How Much is Enough?

Our new report looks at the implications school district labor cost trends have for state education finance

Although the state exercises significant control over school revenues, it has little influence over how over 300 independent school districts across Minnesota manage their largest cost: labor.  Total compensation comprises nearly 80% of school district general fund spending.  Labor costs and trends do not just determine how far state financing goes in paying for districts’ educational programs; they are a major player with respect to the sustainability of the system itself.

Our report examines the relationship between school districts’ labor costs and state education aid with a primary focus on the basic per pupil education formula — the workhorse of state education finance.  It also examines how district-level employment costs and trends affect the purchasing power of the new basic education formula aid the state provided in 2015.

Although the state provides the same amount of basic formula aid per pupil to every school district, our study finds that trends in individual districts' staffing and compensation on a per pupil basis vary significantly:

  • Annual growth in districts’ total compensation costs on a per student basis has varied tremendously across the state in recent years.  From 2007 (the first year for which data is available) to 2014, district growth in compensation costs has ranged from a high of 12.2% per pupil to a decline of -3.7% per pupil.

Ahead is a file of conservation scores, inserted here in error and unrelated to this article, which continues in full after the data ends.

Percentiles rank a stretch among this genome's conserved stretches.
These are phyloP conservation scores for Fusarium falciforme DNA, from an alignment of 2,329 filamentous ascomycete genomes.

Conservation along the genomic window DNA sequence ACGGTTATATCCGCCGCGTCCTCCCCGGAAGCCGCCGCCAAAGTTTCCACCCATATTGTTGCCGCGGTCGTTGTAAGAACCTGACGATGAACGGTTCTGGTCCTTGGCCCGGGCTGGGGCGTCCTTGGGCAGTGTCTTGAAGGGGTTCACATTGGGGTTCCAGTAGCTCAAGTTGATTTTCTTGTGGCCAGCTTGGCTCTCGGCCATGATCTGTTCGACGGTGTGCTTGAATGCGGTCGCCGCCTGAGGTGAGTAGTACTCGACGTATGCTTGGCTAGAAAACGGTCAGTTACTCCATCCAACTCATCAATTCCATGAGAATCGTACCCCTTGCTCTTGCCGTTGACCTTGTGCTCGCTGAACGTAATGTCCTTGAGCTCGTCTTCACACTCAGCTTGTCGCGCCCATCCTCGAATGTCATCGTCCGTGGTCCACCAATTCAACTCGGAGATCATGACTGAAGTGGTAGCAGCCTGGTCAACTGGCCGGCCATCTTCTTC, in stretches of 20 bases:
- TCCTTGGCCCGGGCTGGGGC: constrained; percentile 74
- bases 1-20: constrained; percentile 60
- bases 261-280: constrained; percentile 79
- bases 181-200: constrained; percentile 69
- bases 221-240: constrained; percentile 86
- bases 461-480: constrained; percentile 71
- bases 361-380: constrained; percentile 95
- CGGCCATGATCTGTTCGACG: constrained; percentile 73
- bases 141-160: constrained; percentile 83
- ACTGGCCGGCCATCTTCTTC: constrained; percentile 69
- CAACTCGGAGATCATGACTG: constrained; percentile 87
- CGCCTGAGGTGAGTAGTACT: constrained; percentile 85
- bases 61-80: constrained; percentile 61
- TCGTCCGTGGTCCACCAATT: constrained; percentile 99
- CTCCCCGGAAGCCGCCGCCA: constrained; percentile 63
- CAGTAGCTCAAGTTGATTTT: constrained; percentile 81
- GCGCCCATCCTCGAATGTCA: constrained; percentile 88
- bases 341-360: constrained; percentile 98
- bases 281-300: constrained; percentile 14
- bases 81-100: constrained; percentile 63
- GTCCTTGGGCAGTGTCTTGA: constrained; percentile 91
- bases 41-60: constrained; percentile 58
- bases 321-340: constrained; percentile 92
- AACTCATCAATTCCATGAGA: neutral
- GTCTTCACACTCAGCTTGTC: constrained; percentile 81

• While increases or decreases in pupil counts generally reflect the direction of staff counts within districts, nearly 20% of the state’s traditional public school students attend a school district with the reverse relationship – declining staff counts with rising pupil counts or rising staff counts accompanying declining pupil counts.
  • The purchasing power of the increase in per pupil basic education aid provided by the 2015 Legislature varies significantly from district to district.  In nearly three-quarters of the state’s school districts, the projected growth in compensation costs through FY 2017 (based on continuation of each district’s historical trends) will exceed the increase in basic formula aid that the state enacted in 2015.  The median “shortfall” in those districts is $225 per pupil.  In the remaining quarter of Minnesota school districts new basic formula aid exceeds projected growth in district compensation by an average of $95 per pupil.
  • If expenditure trends and existing total staff to student ratios continue in the future, general fund spending on staff compensation for all public school employees in Minnesota is projected to be $1.3 billion higher by 2019 and $4.2 billion higher by 2029.  If the state were to finance 100% of this cost through new basic formula aid this translates into a 4.1% average growth in the basic aid formula allowance per year through 2029.  

Our study concludes district-specific practices, decision-making, and environmental conditions hugely impact education inflation.  Because of this, answering the question, ‘how much is enough’ is extremely difficult.  What can be concluded is that regularly increasing basic formula aid at approximately twice the rate of that provided last session presents a daunting task to policymakers — especially in light of future demographic trends.

We recommend a review and refinement of supplemental general education aid programs, pursuit of compensation system redesign, and transparency investments to address this challenge.

Executive Summary (pdf)

Full Report:  “How Much is Enough?   The Implications of School District Labor Cost Trends for State Education Aid” (pdf)